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Pirate Party Australia is outraged by a Liberal-National Coalition (LNP) plan to ban environmental boycotts[1]. While specifics of the plan are yet to be announced, it appears to be a serious assault on both free speech and the free market.

The freedom to disseminate information regarding the activities of companies for purposes of increasing consumer awareness and to encourage environmentally sound practices through boycotts is vital for those wishing to act beyond the limited environmental controls legislated by Parliament.

“This proposal is a serious assault on the very fabric of democracy,” said Simon Frew, President of Pirate Party Australia. “The Government can enforce minimum standards, but activist organisations have the right to pressure industries to adopt higher standards. A free society depends on the free exchange of ideas, and this move by the LNP puts serious limitations on that exchange occurring around issues that millions of people may view as important.”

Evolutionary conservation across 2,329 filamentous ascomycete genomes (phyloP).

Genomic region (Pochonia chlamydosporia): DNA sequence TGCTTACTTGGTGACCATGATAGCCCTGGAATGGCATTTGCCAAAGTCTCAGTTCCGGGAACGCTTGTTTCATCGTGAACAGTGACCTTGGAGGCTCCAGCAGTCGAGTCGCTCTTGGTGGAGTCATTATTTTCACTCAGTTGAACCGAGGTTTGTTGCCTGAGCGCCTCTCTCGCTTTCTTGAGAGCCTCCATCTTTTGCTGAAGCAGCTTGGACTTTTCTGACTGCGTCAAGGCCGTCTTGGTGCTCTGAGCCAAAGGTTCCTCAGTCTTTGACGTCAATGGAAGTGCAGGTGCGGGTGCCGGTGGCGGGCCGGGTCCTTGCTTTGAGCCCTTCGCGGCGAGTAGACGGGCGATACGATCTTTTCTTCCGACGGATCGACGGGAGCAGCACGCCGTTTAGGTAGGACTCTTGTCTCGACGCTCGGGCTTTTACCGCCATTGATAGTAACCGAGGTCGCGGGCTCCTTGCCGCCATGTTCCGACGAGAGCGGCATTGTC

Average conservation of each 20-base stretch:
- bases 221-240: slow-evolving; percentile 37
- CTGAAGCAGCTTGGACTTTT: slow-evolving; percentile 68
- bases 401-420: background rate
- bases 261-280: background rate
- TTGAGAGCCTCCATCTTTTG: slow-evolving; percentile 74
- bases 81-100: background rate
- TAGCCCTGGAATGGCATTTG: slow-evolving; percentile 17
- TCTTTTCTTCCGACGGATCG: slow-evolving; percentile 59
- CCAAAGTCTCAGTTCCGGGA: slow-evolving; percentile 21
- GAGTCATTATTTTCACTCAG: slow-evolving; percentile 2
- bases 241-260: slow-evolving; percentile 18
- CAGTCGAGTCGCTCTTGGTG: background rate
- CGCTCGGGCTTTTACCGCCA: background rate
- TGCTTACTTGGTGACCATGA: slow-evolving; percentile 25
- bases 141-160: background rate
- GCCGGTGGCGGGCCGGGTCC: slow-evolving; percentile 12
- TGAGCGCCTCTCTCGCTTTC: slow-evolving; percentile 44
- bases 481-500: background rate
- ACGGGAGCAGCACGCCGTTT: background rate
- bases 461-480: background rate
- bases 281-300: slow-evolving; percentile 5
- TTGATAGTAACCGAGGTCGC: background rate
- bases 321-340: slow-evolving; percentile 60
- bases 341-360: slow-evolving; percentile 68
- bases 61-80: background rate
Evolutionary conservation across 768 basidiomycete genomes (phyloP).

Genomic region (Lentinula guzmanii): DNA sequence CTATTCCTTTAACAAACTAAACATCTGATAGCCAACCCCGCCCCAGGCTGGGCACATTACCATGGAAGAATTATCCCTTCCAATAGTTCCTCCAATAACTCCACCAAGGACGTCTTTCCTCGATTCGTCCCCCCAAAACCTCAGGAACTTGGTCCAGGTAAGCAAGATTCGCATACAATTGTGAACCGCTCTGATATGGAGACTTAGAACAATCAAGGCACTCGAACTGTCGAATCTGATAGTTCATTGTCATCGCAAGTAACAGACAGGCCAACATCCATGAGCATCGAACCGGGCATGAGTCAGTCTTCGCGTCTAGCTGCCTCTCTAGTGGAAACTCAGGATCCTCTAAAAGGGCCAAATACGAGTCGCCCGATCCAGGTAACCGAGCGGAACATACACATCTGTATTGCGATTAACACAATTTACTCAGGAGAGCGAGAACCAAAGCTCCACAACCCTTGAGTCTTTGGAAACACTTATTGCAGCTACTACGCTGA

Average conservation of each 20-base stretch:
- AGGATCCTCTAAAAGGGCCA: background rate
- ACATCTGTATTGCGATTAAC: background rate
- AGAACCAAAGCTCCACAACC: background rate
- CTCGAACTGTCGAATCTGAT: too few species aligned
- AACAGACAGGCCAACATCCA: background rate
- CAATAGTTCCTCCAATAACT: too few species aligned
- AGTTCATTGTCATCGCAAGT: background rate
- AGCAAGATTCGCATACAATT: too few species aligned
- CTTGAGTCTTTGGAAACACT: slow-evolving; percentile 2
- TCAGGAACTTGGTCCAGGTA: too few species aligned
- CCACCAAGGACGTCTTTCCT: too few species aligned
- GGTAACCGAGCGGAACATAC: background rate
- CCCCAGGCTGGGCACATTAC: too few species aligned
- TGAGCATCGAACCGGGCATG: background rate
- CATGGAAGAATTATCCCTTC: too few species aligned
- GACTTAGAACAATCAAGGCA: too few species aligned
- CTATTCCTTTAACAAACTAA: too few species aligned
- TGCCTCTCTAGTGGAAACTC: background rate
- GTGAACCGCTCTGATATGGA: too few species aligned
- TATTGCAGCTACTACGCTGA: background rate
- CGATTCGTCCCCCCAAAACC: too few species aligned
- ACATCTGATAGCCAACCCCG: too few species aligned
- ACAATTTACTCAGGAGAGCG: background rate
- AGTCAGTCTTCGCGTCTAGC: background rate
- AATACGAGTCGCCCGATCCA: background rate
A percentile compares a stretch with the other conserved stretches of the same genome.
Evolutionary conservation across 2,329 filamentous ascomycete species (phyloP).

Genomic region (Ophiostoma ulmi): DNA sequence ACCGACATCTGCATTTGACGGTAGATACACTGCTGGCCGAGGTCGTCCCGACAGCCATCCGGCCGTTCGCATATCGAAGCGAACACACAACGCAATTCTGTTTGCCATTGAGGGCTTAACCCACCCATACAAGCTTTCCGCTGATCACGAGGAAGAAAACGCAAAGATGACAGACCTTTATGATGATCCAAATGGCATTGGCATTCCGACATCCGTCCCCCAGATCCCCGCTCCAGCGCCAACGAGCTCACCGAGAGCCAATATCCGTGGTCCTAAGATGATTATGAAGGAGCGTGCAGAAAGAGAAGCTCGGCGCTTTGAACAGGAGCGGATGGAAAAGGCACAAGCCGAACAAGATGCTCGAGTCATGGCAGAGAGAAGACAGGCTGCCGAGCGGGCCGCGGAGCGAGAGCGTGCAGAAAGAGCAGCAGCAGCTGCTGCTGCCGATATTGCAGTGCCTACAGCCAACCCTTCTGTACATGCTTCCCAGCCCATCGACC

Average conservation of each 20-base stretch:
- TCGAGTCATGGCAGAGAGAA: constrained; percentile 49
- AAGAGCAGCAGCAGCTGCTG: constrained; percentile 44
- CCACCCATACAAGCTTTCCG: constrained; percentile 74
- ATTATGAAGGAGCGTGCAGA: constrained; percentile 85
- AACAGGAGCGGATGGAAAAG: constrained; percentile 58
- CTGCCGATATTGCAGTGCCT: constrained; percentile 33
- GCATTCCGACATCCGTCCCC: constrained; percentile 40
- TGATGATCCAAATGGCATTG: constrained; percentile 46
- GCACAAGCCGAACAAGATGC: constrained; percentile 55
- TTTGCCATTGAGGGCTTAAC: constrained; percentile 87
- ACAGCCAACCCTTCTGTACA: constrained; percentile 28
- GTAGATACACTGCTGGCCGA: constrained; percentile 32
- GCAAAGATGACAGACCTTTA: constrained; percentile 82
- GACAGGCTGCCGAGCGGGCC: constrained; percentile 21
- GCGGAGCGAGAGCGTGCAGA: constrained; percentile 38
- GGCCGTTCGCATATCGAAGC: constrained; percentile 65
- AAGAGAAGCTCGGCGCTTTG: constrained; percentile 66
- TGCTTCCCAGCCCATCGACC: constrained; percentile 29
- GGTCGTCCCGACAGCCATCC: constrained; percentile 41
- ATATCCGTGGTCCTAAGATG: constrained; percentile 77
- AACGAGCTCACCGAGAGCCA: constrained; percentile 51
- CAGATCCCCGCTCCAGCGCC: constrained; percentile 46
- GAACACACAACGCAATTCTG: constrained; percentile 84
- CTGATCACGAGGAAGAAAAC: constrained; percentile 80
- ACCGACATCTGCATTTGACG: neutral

“By limiting the ability of consumers to leverage their collective buying power to encourage ethical business practices, the Government plans to limit consumers’ ability to decide what ethics they expect companies to uphold,” Mr Frew continued. “Such a plan could eventually be extended to ending the labelling of ethical and environmentally friendly products. The free market includes the right to spend money according to your values, and the Government appears to be trying to impose their own morality — or amorality — on Australian citizens.”